In 1911 two men began ambitious expeditions to the South Pole. Despite facing similar conditions during their 1,400 mile journeys, Roald Amundsen secured victory for his team while Robert Falcon Scott and his team suffered defeat and untimely death.
Both men and their teams contended with hostile conditions: freezing temperatures, gale force winds, fierce terrain and no safety nets. Both teams were thousands of miles from help, and without any access to communication. The conditions may have been similar; the two teams’ outcomes were not. Ultra-low gilt yields, Eurozone and regulatory headwinds, Middle Eastern hostilities and lack of sustainable economic solutions mean that pension schemes face a similarly uncertain and unknown climate.
What lessons can we draw from the past to facilitate pension schemes’ success in this new world? How can they create a more certain outcome in an uncertain economic environment?
Amundsen did not take the task lightly. He spent months training with Eskimos in order to learn key survival skills in the run up to the expedition. He studied the conditions and mapped out the risks. As a result of this research, he began his journey at the Bay of Whales, reducing the distance by 60 miles. He also chose to use dogs instead of modern equipment, knowing that dogs were proven on this terrain (and would be useful as food, if needed!). Given the danger of extreme cold, Amundsen carried four thermometers in case any were broken.
Scott, meanwhile, simply repeated the route of his previous attempt in 1907 with Edmund Shackleton; he started his expedition from the usual spot, McMurdo Sound, and therefore travelled further and tackled tougher terrain. He brought motorised sleds which soon broke as they had never been tested in Polar conditions, and ponies that soon died. Scott was equipped with just one thermometer, which broke shortly into his journey, thus rendering his team ignorant of rapid falls in temperature.
Lessons for Pensions – Following in the footsteps of the successful Amundsen team, a robust Pension Risk Management Framework should be adopted before the journey (to full funding) begins. This involves knowing and quantifying, as much as possible, risks on both the asset and liability side of the pension scheme. Trustees can then map a clear path to meet their ‘Endgame’ strategy whilst minimising the risk placed on the scheme, its members and sponsor.
Amundsen knew exactly how much distance needed to be covered to complete the journey on schedule. He focused his team on travelling between 15 and 20 miles each day, ignoring calls to cover more ground when the weather was fine and to bunker down when the going got tough. “It has been an unpleasant day – storm, drift, and frostbite, but we have advanced 13 miles closer to our goal,” he remarked in his journal. Even when they were within 45 miles of their target and enjoyed pleasant conditions, Amundsen stuck to the plan and travelled just 17 miles. His discipline paid off as the winning team reached the South Pole on 14th December 1911 having averaged 15.5 miles per day! And arriving safely back on the 25th January 1912 as he planned to from the outset.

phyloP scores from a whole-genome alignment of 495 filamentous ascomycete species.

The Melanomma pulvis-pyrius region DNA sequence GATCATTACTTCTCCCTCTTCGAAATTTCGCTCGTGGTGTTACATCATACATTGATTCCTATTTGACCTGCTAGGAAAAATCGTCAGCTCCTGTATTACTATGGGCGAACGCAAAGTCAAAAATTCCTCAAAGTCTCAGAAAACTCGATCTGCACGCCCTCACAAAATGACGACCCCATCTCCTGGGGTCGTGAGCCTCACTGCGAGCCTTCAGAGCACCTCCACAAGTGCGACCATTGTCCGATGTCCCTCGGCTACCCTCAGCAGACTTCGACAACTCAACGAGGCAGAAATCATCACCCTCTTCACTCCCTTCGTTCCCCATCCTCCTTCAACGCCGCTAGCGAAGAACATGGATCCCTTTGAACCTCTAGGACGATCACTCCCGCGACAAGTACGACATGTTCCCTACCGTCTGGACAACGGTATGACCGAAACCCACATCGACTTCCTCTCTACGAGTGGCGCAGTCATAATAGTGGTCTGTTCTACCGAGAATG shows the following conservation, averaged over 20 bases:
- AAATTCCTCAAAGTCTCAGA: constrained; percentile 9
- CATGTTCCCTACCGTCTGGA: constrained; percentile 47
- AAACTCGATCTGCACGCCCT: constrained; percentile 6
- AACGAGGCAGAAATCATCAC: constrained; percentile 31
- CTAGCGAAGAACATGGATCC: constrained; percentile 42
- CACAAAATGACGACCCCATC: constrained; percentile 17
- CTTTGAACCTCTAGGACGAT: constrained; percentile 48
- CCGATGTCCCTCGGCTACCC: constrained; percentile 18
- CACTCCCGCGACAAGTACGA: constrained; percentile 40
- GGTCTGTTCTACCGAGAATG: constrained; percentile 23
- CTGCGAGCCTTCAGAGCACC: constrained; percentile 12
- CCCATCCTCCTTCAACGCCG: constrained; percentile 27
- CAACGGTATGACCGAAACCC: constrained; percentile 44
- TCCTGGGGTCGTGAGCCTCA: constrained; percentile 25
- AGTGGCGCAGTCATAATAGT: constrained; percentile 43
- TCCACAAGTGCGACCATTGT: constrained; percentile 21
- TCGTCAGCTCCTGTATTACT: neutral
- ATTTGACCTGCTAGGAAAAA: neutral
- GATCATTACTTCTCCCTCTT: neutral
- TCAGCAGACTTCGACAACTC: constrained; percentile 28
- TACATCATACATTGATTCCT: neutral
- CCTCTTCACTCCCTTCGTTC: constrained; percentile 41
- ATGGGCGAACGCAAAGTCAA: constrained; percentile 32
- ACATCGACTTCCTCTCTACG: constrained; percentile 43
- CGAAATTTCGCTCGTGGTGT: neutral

Scott’s team reached the South Pole on 17th January 1912 but all died on the way back . They lacked the discipline of their rivals, exhausting themselves when the weather was clear and sitting in their tents when conditions were unpleasant. Some days they travelled 45 miles, on others zero. “I doubt if any party could travel in such weather,” Scott wrote in his infamous diary. It was not so much the conditions as exhaustion and hunger to blame for the defeat.
Lessons for Pensions – For many underfunded schemes, a return to 100% funded status in the next couple of years is unlikely. Instead, a realistic target date should be set with asset allocation based on even-more-realistic return assumptions and clearly articulated risk budgets. Should investment returns turn out better than assumed, trustees should not be afraid to ‘bank’ the excess return by allocating to lower risk/lower return assets. De-risking may provide a self-imposed discomfort in the short-term but, in the long-run, it may prove crucial to the survival of both pension scheme and sponsor.
Amundsen did not leave anything to chance. His healthy paranoia meant that his team carried enough food to survive missing a few supply depots. They also placed black stones for a kilometre around the depot, just in case weather conditions threw them off course. This combination of preparation, discipline and paranoia were key to Amundsen’s success.
Scott’s team died, tired and hungry, on the way back within a short distance of a supply depot. Despite taking three times as many men as Amundsen, this group carried one-third the amount of food – not enough to miss even a single supply depot.
Lessons for Pensions – Plan for the best, prepare for the worst. Unknown unknowns are difficult to predict and protect against; however, thanks to advances in financial modelling and quantitative analysis, we can turn some of these into known unknowns. Schemes should stress-test their portfolios against extreme scenarios before any of these scenarios arise. It is far easier to escape the herd before the herd starts stampeding! Moreover, given tighter regulations and plans for central clearing, schemes must carry enough liquid, ‘safe’ assets not only to pay members’ benefits but also to meet collateral and margin requirements.
As Amundsen remarked:
“Victory awaits him who has everything in order – luck people call it.
Defeat is certain for him who has neglected to take the necessary precautions in time; this is called bad luck.”
So, are you an Amundsen or a Scott?